Sheriff Bob Gualtieri says theres a total of 32 derelict vessels that need to be removed from the water, and from now on, law enforcement will be stricter when it comes to abandoned boats.By Casey Albritton

DUNEDIN, Fla. (CW44 News At 10) – Abandoned boats are becoming a huge issue in the Tampa Bay Area…and the Pinellas County Sheriff’s Office is making a plan to change that.

Sheriff Bob Gualtieri says theres a total of 32 derelict vessels that need to be removed from the water, and from now on, law enforcement will be stricter when it comes to abandoned boats.

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Gualtieri says the department will be removing 17 derelict vessels from the Tampa Bay this week and he says going forward the process of removing these abandoned boats will be a lot faster.

“There are a lot more of them than there used to be and they continue to stack up and we are getting a lot more citizen complaints,” said Gualtieri.

Gualtieri is talking about abandoned boats out on the Tampa Bay, called derelict vessels.

Julie Ward Bujalski, Dunedin Mayor, says “For us, the inter-coastal is a roadway, it’s just a water roadway. So you wouldn’t leave an abandoned car on alt-19 and you shouldn’t leave an abandoned boat on this waterway.”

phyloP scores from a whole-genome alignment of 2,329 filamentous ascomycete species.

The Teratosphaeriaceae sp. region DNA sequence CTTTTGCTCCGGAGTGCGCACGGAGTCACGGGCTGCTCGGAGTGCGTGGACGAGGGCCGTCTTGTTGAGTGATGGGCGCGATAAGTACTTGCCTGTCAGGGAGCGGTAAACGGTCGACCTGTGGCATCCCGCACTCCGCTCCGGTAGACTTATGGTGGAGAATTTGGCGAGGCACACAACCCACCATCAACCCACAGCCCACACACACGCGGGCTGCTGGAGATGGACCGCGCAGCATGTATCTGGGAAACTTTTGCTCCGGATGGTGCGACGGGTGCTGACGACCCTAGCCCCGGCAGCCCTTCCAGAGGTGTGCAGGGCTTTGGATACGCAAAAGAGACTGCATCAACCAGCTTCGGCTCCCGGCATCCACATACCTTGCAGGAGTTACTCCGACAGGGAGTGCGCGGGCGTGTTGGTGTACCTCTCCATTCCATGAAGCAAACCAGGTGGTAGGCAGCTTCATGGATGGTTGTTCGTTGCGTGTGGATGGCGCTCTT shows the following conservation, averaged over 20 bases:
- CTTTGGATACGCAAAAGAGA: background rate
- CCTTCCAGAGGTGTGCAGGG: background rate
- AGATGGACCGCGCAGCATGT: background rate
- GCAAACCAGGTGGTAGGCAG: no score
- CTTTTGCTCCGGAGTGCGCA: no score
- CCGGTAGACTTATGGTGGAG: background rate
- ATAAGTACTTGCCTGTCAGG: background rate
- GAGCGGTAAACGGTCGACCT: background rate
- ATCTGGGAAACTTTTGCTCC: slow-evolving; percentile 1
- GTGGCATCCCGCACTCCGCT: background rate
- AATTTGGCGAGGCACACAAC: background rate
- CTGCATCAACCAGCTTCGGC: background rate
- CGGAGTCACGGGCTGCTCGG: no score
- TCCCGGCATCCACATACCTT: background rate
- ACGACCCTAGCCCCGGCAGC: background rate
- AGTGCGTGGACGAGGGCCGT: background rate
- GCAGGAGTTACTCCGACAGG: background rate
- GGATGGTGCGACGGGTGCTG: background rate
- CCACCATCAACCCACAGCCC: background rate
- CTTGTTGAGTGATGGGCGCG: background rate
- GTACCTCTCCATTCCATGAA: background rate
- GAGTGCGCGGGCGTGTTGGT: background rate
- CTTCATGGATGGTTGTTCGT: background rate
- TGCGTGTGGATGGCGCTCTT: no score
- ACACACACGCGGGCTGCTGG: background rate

Right now sheriff Gualtieri says there’s a total of 32 abandoned boats that need to be removed from the waters in Pinellas County, and he says the department’s efforts to remove the boats in the past wasn’t working.

“The process we were using weren’t yielding results. And going through the criminal court system, trying to get fines, trying to get sanctions, trying to get penalties, trying to get order of removal was just a waste of time,” said Gualtieri.

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So now the new process is simple. If the sheriff’s office finds a boat that’s been abandoned, they will leave a notice on the boat. The owner has 21 days to request a hearing and get their boat removed. If they don’t, the sheriff’s department and divecom marine services will remove the boat and destroy it.

“To make sure we that we can get any kind of contaminates that are dangerous to the environment, so we can get the fuel out of there, the oil out of there so the county can go in an remove and hazard that may be leaking into the water,” said Kathleen Peters, a Pinellas County Commissioner.

Gualtieri says it’s not only an environmental issue.

“We are really lucky that it hasn’t led to somebody being hurt by running into one of these and we’ve had kids jumping off of these walls in cases and swimming in these. So it really is a problem and a public safety issue,” said Gualtieri.

He says going forward he hopes the new removal process will help keep the water and the community safer.

“Going forward, we are going to clean this mess up and we are not going to let it get back to where it is.”

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Sheriff Gualtieri says the department has tried fining owners who have abandoned their boats, but that didn’t work. Now the decision to remove the boat is up to the owner’s personal responsibility.